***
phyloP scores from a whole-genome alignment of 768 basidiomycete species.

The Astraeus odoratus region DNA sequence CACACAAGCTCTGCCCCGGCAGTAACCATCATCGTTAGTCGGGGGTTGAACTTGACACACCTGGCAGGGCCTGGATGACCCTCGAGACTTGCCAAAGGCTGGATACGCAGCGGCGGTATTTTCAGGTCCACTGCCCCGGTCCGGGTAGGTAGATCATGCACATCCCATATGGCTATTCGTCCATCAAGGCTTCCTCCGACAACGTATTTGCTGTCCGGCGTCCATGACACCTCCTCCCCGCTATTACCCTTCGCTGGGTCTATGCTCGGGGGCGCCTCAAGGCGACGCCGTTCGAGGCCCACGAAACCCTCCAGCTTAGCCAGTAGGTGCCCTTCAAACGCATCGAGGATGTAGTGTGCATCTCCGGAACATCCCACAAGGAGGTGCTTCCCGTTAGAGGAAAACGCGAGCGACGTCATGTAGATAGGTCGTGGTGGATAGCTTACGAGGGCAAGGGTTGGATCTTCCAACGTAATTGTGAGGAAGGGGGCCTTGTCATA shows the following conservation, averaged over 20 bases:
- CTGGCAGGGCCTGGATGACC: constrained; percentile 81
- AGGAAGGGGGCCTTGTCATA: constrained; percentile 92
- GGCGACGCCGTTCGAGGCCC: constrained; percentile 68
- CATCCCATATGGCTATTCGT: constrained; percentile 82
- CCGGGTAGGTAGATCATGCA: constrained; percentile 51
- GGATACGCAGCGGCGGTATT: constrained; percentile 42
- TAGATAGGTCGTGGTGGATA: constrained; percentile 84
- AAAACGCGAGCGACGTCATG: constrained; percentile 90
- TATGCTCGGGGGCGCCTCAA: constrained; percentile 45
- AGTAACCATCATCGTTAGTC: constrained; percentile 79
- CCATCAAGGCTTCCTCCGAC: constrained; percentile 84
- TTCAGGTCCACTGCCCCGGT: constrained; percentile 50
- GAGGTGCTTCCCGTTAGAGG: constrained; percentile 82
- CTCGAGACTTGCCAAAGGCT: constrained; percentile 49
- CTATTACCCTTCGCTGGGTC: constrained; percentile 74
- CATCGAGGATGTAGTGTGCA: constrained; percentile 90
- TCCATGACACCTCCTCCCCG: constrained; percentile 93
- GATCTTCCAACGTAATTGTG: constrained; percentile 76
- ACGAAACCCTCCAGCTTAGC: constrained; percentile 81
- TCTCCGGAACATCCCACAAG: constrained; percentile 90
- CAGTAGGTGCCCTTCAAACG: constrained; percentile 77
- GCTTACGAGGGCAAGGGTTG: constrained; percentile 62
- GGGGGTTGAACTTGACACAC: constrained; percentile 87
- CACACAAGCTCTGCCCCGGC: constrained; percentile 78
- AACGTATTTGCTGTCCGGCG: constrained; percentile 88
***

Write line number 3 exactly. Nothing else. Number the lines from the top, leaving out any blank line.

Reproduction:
- CTGGCAGGGCCTGGATGACC: constrained; percentile 81